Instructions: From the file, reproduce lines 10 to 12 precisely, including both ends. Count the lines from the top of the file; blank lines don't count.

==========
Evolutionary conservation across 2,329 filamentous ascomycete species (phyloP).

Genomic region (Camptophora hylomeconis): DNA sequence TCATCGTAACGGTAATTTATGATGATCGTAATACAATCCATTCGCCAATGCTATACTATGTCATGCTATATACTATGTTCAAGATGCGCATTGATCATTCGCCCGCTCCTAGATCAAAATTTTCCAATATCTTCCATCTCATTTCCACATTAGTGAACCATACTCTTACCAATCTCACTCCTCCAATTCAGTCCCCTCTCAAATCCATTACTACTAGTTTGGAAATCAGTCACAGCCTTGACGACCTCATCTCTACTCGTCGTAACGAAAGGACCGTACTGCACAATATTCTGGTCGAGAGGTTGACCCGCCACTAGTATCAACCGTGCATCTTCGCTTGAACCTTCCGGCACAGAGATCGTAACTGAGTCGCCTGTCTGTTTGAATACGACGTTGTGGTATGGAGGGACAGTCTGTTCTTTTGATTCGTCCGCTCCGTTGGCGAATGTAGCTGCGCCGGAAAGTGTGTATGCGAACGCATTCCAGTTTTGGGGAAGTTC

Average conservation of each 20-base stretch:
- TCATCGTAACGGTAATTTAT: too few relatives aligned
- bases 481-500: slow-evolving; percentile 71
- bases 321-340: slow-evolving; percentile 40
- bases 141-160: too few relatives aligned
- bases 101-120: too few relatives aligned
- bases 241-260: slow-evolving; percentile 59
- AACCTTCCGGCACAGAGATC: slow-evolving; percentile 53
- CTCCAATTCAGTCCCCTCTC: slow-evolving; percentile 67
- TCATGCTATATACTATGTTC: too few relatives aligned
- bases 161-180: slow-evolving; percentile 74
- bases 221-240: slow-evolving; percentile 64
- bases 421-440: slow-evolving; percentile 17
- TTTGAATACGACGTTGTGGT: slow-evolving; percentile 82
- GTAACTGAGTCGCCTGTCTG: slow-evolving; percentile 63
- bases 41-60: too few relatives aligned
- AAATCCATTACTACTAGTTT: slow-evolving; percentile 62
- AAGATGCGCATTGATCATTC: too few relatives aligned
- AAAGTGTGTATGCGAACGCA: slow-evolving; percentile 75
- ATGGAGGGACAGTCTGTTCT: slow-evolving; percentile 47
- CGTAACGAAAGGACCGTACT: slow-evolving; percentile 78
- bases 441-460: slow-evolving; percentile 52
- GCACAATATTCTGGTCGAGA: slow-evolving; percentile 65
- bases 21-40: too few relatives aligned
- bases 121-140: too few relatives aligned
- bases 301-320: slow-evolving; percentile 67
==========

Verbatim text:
- AACCTTCCGGCACAGAGATC: slow-evolving; percentile 53
- CTCCAATTCAGTCCCCTCTC: slow-evolving; percentile 67
- TCATGCTATATACTATGTTC: too few relatives aligned